Nam football in need of a lifeline

By Adolf Kaure

NAMIBIAN FOOTBALL has reached a stage where it is hanging on for dear life. The confusion which surrounds the sport has become comical.

After independence, the Brave Warriors built a fortress at the national sport shrine – the Independence Stadium – by conquering many African giants, including South Africa.

The national team also earned some respect by troubling African giants Ivory Coast and Angola at the 1998 African Cup of Nations. The respect earned birthed household names like Congo Hindjou, Lolo Goraseb and Ronnie Kanalelo.

Many of the Brave Warriors squad members were plying their trade abroad. The likes of Robert Nauseb and Mohammed Ouseb were first choice selections at South African top outfit Kaizer Chiefs, while Ricardo Mannetti never missed a match for Cape Town side, Santos.

Eliphas Shivute went as far as Scotland playing for Motherwell FC before he moved to the Chinene outfit Dalian Wanda FC in the Jia-A League at a record ₤350.000 (about R5.7 million). Collin Benjamin was flying the Namibian flag in the UEFA Champions League with his former German club, FC Hamburg.

Fast-forward a few decades later and Namibian football is on life support battling for survival. The ironic thing about the depressing state of Namibian football is it comes after Namibia enjoyed its finest hour in its short history.

This is a period which had Namibian supporters almost delusional after the famous 2-0 victory in the 2015 COSAFA Castle Cup over Mozambique in South Africa which raised new heroes as well as new expectations.

Prior to that, the country hosted the Women’s African Cup of Nations Championships which was well attended and saw Tura Magic star Zenatha Coleman nominated as the African woman player of the year for 2014. Coleman now plays for Luthianian club, Gintra Universitetas.

An ironic turn of events has since transpired after this. A full strength Brave Warriors team failed to make an impression at the 2016 COSAFA Cup, which they hosted even though they were playing against teams that brought their second and third teams.

Namibia was toothless in both the 2018 World Cup Qualifiers as well as the 2017 African Cup of Nations qualifiers.

Things took a turn for the worse last year after mobile operator, MTC, withdrew its sponsorship of the local premier league. Ever since, Namibian football has gone into hibernation. Even the government through the Ministry of Sport, Youth and National Service refused to assist.

MTC withdrew its annual R15 million sponsorship after the Namibia Premier League failed to secure an additional R9 million, to make up the total annual budget of R24 million.

As a result, hundreds of players and other officials who had been making a living from football were left to fend for themselves, after the soccer season failed to resume, with the status quo expected to continue during the 2017 football season.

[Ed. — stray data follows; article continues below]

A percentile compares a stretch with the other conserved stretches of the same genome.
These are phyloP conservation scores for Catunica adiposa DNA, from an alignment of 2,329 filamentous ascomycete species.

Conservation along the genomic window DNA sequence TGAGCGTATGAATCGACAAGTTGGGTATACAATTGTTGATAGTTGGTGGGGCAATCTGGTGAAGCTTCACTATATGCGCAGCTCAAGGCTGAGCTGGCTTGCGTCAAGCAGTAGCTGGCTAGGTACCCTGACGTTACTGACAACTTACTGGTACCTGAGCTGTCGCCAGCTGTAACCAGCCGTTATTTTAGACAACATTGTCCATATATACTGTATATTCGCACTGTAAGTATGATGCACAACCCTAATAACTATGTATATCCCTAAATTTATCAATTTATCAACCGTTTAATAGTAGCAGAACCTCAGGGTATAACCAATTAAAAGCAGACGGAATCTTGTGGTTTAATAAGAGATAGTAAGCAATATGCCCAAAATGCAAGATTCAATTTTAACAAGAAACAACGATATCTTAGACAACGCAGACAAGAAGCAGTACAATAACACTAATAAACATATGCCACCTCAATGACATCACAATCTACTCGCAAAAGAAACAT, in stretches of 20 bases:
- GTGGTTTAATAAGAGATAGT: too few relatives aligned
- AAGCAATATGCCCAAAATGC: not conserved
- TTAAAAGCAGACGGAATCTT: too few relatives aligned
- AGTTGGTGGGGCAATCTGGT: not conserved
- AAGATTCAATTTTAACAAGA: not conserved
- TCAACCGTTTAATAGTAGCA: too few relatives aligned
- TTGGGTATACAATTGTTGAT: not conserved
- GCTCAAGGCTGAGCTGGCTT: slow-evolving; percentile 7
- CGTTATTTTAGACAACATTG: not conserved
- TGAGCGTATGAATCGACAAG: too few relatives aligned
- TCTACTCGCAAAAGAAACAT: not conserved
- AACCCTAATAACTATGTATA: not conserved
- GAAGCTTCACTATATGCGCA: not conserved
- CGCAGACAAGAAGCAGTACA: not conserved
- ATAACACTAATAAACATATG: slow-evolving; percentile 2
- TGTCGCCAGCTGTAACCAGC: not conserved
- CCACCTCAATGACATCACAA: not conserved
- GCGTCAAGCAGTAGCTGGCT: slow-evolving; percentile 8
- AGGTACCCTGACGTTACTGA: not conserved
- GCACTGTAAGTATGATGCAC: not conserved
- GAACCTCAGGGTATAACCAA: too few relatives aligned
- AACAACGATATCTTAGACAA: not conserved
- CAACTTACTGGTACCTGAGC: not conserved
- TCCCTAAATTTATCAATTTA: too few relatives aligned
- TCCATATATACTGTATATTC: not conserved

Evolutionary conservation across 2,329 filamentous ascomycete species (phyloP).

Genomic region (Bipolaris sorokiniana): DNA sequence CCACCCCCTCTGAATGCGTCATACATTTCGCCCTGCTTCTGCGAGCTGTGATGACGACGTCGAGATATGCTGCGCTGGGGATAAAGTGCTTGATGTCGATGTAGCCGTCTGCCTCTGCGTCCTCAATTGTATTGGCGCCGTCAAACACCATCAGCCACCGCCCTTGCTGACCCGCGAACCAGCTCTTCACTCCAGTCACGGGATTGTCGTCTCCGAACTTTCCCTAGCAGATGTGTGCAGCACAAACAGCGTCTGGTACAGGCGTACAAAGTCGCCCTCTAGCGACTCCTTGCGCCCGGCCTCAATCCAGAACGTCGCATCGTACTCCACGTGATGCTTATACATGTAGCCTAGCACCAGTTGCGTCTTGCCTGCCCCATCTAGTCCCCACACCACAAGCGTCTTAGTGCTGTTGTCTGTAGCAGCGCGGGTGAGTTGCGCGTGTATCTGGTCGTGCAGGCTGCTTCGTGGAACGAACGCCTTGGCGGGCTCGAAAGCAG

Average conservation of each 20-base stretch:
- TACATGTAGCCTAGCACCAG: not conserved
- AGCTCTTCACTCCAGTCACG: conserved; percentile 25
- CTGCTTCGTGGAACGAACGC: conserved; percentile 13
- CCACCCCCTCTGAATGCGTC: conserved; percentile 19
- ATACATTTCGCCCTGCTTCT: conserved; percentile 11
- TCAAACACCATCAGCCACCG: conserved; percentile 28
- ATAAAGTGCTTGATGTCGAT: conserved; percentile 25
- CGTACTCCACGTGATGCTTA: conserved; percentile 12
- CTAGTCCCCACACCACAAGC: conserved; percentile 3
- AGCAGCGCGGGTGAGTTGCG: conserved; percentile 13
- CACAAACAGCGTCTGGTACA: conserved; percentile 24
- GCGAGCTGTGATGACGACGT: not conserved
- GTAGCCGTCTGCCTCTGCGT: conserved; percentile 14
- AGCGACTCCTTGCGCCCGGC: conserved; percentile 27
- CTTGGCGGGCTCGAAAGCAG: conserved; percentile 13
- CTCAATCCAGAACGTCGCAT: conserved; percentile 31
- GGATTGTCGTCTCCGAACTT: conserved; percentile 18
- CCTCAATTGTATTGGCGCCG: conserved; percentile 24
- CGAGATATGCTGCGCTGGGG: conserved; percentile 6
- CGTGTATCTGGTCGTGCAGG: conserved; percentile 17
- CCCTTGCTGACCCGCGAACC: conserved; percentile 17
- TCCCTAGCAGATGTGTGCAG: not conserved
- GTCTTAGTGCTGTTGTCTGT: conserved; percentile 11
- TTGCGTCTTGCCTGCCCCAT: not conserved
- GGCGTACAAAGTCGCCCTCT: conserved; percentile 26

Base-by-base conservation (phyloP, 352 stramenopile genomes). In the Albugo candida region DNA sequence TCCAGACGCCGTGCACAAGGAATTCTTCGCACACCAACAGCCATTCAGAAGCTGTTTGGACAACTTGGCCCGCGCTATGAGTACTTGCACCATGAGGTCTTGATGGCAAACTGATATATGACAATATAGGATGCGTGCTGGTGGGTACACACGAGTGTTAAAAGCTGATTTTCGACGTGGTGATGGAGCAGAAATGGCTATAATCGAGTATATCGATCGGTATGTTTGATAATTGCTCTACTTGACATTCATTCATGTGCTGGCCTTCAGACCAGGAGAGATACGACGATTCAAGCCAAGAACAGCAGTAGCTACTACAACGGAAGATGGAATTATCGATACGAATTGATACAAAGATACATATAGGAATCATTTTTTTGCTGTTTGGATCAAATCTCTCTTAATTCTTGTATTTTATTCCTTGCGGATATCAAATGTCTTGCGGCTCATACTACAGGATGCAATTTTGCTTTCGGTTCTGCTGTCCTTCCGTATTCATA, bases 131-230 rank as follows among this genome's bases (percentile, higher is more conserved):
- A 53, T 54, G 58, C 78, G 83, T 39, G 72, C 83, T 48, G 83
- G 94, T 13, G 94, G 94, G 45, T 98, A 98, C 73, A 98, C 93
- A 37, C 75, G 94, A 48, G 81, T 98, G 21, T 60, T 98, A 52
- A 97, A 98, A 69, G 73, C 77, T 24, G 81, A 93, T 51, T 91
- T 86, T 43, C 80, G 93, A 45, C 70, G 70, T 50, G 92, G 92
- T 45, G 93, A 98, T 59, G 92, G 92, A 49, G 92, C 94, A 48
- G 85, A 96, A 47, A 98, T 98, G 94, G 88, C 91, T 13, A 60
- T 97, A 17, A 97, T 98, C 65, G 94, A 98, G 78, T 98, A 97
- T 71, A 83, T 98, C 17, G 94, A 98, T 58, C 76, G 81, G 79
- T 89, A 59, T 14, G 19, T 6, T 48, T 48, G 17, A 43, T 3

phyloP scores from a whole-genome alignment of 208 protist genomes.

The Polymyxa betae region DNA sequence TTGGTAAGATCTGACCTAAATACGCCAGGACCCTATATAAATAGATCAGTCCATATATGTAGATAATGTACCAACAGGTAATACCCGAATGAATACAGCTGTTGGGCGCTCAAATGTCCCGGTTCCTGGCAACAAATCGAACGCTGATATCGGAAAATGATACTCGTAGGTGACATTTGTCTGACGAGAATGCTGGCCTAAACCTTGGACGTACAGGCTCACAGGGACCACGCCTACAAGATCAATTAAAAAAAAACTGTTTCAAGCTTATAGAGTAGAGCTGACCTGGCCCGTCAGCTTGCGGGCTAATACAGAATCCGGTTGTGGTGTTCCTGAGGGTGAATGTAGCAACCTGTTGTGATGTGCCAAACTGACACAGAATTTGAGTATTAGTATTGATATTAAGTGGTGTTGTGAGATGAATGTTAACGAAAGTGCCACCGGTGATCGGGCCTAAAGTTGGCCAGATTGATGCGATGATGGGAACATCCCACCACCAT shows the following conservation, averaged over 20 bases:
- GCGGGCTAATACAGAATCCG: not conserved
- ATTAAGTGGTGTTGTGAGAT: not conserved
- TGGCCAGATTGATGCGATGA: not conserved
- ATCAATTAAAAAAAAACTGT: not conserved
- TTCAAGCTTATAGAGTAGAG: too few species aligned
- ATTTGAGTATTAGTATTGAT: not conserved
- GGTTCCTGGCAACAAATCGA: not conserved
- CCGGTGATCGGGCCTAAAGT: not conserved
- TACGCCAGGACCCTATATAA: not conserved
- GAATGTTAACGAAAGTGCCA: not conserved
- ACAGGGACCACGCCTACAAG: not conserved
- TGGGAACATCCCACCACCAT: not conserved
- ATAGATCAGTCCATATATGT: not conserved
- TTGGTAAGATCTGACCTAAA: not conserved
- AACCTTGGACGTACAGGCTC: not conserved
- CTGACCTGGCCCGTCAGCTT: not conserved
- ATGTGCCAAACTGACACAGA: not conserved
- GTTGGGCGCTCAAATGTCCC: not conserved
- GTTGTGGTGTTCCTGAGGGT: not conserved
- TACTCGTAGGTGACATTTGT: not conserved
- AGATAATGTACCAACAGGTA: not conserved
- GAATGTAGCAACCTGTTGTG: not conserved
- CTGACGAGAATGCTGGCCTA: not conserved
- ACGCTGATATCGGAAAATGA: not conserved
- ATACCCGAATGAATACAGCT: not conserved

Club football has only seen three competitions this season. The first is the Dr Hage Geingob Cup, which saw African Champions’ Mamelodi Sundown’s defeating Namibian league champions, Tigers.

Standard Bank sponsored the Super Cup, which African Stars won comprehensively with a 3-0 win over Tigers. Diamond prospecting and miner, DebMarine Namibia, last year committed R14.1 million to sponsor the country’s biggest football competition, the Namibia Football Association Cup for the next three years.

Namibia Premier League (NPL) has already declared that they don’t have money to commence with the premier league for this season. This made it even harder for Brave Warriors coach Ricardo Mannetti.

Mannetti has to do the impossible to bring his local based players to a certain fitness level when Namibia hosts Zimbabwe in the CHAN Qualifiers.

The Brave Warriors will host Zimbabwe in the second round of qualifiers on the weekend of 15-16 July. The second leg is scheduled to be played between 21 and 23 July 2017 in Zimbabwe.

And sport is likely to take a back seat when Finance Minister Calle Schlettwein tables the 2017/18 national budget in the National Assembly.

With no prioritisation, the game is dying. Despite youngsters like Deon Hotto, Peter Shalulile and Wangu Gome having emerged as the future of the Brave Warriors, there is no visible and deliberate youth system which grooms youngsters from a tender age.

Brilliant African teams like Nigeria and Ivory Coast are successful due to their emphasis on developing young players.

It is more common to find youngsters catching up with the latest gadgets and social media conversations instead of kicking a ball on the street.

Namibian football has hit a new all-time low. The game needs salvation. Soccer in Namibia needs to be seriously revamped.

February 2017
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